A selection of modern African films will be screening in Baltimore this weekend, as part of the Baltimore Museum of Art's 16th annual "African Spirit Series," a celebration of African culture. Tomorrow, the offerings from the African Film Traveling Series include South Africa's Dumisani Phakathi's Don't F*** With Me I Have 51 Brothers and Sisters (noon), chronicling the director's search for his extended family; You, Waguih (1:50 p.m.), French director Namir Abdel Messeeh's look at his Egyptian father's abuse at the hands of Egyptian authorities; A Child's Love Story (2:30 p.m.), Senegalese director Ben Diogaye Beye's story of the relationship of five children of different classes; and Ousmane, (4:30 p.m.) director Dyana Gaye's tale of a young boy writing a letter to Santa Claus. On Sunday, the series continues with Fanta Regina Nacro's The Night of Truth (noon), a story from Burkina Faso of rival leaders trying to negotiate their way out of civil war; My Lost Home (2 p.m.), director Kamal El-Mahouti's recollections of growing up in Morocco; South African Shelly Barry's Whole: A Trinity of Being (2:30 p.m.), three short films celebrating survival and love, told from the perspective of a filmmaker using a wheelchair; and Algerian Mehdi Charef's Daughter of Keltoum (3:10 p.m.), the story of a woman, raised Swiss, returning to her Berber home to find her mother. Admission is free. The BMA is at 10 Art Museum Drive. Information: 443-573-1832 or artbma.org.
Writer-director Laurie Collyer's Sherrybaby is this weekend's scheduled feature for Cinema Sundays at the Charles. The movie stars Maggie Gyllenhaal as a young mother, recently released from jail and not quite dedicated to following the straight and narrow, trying to re-establish ties to her young daughter. Gyllenhaal's performance is said to be devastating; she's already been nominated for a Golden Globe and is a dark-horse candidate for an Oscar nomination. Showtime at the Charles, 1711 N. Charles St., is 10:30 a.m. Sunday, preceded by 45 minutes of no-extra-charge coffee and bagels. Tickets are $15. Information: 410-727-FILM or cinemasundays.com.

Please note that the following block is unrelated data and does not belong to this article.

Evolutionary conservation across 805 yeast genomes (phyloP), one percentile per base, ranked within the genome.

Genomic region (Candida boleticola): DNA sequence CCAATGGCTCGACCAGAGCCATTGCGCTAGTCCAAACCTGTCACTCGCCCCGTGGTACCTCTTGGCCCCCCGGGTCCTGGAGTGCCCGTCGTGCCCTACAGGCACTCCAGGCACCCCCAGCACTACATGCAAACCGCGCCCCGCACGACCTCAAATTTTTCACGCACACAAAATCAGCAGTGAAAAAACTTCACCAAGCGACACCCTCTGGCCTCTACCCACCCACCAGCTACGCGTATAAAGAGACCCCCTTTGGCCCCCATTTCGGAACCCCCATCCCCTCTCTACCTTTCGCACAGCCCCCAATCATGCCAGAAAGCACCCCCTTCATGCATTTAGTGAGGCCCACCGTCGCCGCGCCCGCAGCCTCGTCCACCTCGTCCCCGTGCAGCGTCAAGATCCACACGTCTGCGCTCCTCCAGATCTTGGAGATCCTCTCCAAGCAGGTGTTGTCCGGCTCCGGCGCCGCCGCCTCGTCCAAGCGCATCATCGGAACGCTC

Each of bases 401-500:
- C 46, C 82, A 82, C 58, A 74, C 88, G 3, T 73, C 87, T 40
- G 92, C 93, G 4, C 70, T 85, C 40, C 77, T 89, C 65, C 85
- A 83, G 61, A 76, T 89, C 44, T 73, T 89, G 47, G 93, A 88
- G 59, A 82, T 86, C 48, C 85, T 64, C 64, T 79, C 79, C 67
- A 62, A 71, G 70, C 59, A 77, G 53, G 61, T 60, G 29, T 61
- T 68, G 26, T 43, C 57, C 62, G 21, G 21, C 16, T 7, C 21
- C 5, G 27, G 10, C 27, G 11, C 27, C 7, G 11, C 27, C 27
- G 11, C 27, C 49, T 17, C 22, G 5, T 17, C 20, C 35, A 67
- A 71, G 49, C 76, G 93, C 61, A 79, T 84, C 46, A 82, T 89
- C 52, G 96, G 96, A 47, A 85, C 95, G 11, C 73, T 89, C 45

Kubrick at the AFI
A retrospective of the films of Stanley Kubrick, surely one of the cinema's most independent-minded visionaries, opens next Friday at the American Film Institute's Silver Theatre, 8633 Colesville Road in Silver Spring. The nine-film festival, running through March 2, kicks off with Kubrick's visually terrifying (if narratively flawed) The Shining, a 1980 adaptation of Stephen King's novel of ghosts, isolation and writer's block. Showtimes for The Shining are Friday, Saturday, Monday, Wednesday and Thursday at 9:25 p.m., with an additional show at 12:30 p.m. Saturday. The series includes Spartacus (opens Jan. 27), The Killing (Feb. 2), Paths of Glory (Feb. 2) Dr. Strangelove or: How I Learned to Stop Worrying and Love the Bomb (Feb. 9), Lolita (Feb. 11), 2001: A Space Odyssey (Feb. 16), Barry Lyndon (Feb. 17) and A Clockwork Orange (Feb. 23). For tickets, showtimes and other information: 301-495-6720 or afi.com/silver.
MICA grad gets exhibit
The works of filmmaker and digital artist Scott Ligon, a graduate of the Maryland Institute College of Art, will be on display at the University of Mary Washington's duPont Gallery in Fredericksburg, Va., beginning Thursday and running through March 2. An opening reception for "Painting by Numbers: Digital Works by Scott Ligon" is set for 5 p.m. Thursday, followed at 7 p.m. by a screening of his short film, Escape Velocity, which was shown at the 2006 Maryland Film Festival. Information: 540-654-1013.